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Corporate-sponsored Research at Penn State: Report to the Office of the Vice President for Research

by Roger L. Geiger

Corporations directly support more than $2 billion of university research, but these links are relatively neglected in discussions of technology transfer. Moreover, there is cause for concern for the health of these relationships: of all corporate research partners, universities have experienced the most sluggish growth in support. There can be little doubt that university claims for intellectual property is a sticking point for many industries. On the other hand, university-spawned start-ups would seem to have become formidable competitors for corporate research funds. This paper presents a general analysis of corporate-sponsored university research as context for examining the specific situation at Penn State. This general material recapitulates a good deal of the analysis in Tapping, but some additional topics are discussed. Penn State provides an exemplar for the ‘military-industrial-academic innovation system’ and its unique characteristics. The paper also explores ‘university supply and industry demand for research.’ This case study provides insight into the breadth and complexity of these relationships at one of the largest performers of corporate-sponsored research.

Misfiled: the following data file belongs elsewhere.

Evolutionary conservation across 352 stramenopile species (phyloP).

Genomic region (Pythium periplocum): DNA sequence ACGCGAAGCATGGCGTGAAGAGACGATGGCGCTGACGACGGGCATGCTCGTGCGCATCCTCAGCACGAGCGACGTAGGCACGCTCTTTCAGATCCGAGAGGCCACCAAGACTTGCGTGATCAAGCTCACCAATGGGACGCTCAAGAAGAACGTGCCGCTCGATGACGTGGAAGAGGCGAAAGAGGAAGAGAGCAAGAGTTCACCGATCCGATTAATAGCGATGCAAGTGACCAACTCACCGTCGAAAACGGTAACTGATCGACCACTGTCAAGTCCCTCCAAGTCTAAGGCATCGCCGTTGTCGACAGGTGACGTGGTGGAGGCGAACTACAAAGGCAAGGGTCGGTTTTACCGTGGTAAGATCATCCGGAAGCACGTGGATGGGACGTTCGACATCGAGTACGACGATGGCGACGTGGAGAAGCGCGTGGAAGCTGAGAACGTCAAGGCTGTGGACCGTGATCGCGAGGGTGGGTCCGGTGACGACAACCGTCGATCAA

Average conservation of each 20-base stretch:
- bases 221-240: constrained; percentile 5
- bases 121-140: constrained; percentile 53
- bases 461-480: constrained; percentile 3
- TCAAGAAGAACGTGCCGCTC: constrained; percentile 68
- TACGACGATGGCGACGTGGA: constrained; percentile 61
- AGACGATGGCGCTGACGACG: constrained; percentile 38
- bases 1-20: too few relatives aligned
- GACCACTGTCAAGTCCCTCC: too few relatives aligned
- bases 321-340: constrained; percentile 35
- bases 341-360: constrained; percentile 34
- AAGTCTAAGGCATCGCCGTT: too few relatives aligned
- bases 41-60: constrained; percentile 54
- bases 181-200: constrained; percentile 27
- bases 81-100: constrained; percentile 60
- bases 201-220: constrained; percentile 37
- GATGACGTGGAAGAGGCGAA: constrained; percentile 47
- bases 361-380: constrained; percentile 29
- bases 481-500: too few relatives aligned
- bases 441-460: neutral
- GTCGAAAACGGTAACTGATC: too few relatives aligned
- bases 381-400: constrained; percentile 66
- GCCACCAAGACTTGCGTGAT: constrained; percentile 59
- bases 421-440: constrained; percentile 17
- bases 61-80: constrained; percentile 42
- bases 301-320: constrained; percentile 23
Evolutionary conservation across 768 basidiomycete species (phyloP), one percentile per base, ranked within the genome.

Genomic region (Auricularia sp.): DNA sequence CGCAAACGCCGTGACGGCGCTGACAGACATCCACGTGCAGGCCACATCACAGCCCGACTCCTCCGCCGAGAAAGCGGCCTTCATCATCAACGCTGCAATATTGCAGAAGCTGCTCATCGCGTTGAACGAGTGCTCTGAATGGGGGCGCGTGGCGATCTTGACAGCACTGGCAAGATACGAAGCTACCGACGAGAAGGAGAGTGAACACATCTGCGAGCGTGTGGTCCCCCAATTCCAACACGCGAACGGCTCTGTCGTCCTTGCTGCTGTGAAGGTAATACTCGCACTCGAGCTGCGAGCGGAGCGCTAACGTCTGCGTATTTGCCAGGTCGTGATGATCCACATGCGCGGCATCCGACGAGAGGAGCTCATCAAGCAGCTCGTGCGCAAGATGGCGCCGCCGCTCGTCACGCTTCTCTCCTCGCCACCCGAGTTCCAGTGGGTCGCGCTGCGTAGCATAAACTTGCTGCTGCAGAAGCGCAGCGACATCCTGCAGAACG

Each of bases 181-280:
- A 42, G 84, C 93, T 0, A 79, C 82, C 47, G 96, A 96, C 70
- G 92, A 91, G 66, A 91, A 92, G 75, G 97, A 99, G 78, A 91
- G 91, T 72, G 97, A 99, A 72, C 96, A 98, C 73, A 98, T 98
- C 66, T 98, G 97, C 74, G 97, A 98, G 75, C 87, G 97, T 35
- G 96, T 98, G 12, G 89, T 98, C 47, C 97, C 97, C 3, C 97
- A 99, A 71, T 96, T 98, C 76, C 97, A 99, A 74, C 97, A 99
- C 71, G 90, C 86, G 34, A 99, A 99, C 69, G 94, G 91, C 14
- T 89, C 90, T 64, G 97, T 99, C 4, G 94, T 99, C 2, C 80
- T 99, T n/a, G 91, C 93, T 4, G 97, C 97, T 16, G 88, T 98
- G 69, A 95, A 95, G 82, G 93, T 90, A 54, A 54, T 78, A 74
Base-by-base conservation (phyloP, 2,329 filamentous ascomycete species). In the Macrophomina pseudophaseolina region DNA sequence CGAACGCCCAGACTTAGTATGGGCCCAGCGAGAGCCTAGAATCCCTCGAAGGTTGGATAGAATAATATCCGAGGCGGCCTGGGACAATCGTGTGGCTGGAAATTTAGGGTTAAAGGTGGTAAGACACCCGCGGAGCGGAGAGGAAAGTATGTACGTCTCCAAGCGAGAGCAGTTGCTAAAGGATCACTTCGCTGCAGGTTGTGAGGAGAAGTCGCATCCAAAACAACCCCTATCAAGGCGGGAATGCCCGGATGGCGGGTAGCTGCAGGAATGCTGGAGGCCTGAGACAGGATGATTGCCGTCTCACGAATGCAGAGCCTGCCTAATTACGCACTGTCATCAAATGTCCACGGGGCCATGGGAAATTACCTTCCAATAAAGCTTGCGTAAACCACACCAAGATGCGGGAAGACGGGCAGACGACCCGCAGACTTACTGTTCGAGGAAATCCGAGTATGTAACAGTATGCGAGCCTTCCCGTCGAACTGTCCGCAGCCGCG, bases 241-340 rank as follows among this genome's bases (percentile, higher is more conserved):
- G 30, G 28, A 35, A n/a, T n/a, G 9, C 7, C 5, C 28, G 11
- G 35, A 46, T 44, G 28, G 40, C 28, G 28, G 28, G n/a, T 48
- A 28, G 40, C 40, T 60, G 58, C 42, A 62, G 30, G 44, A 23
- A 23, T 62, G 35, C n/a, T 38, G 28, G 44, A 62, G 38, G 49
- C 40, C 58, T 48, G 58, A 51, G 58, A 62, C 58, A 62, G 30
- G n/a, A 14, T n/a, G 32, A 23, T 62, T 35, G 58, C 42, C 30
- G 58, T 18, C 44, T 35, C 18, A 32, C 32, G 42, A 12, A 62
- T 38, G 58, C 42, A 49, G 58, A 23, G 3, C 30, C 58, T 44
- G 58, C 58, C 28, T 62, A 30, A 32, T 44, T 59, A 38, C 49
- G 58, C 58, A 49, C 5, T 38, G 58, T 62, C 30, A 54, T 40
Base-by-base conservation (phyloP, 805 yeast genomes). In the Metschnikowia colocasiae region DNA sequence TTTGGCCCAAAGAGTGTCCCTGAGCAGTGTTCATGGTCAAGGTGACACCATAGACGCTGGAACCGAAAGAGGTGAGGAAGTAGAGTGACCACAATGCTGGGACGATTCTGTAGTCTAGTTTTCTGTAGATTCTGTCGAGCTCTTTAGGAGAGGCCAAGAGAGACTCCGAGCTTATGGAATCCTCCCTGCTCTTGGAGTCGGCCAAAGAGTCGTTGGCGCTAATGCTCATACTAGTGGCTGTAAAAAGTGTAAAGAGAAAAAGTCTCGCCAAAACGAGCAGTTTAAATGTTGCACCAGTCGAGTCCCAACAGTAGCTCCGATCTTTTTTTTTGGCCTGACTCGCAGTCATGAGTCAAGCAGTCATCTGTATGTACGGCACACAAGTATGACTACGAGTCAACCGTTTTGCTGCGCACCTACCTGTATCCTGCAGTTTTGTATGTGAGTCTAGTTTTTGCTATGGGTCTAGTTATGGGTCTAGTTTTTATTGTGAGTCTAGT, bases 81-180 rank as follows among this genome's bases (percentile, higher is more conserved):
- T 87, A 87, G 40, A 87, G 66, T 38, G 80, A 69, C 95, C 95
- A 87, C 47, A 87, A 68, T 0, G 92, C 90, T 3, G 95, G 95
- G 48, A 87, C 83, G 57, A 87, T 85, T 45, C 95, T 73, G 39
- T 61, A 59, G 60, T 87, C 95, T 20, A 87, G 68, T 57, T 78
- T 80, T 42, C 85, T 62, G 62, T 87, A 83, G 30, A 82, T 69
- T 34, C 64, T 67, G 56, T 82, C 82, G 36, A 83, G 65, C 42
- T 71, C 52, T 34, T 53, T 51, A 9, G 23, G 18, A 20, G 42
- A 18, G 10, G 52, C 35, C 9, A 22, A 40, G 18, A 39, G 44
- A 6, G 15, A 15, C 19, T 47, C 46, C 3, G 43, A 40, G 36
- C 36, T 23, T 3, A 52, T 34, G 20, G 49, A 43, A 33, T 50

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State Policies for Science and Technology: The Commonwealth of Pennsylvania

by Roger L. Geiger

States have been decidedly junior partners under the prevailing system of science federalism, chiefly responsible for the institutional base for academic research, but in recent years they have become increasingly active formulating and implementing policies to further science and technology. Tapping depicts the initiatives of four states that have taken fairly aggressive approaches to augmenting and focusing academic research. This paper provides an overview and analysis of the efforts of the Commonwealth of Pennsylvania, which since the early 1980s has sought policies that could mobilize the state’s strong academic and scientific base to assist in generating new, technology-based industries. Despite early leadership in this area, recent efforts tend to exemplify the weaknesses of state efforts to promote science and technology. These include: political domination that results in a short-term outlook predicated solely on creating jobs; absence of overall analysis or planning; failure to honestly evaluate existing programs; and ignorance of the efforts of other states. The lack of direction at the center presents opportunities for policy entrepreneurs. Pennsylvania’s research universities have worked this system to their advantage, but only in scattered areas. However, such an approach virtually precludes any concerted effort to focus state resources upon strategic or long-term objectives.  The states multiple initiatives may well contribute something to economic development, even though they are in many respects ineffective or inefficient.

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Universities and State Policy Formation: Rationalizing a Nanotechnology Strategy in Pennsylvania

by Creso M. Sá, Roger L. Geiger, and Paul M. Hallacher

Recently published in the Review of Policy Research.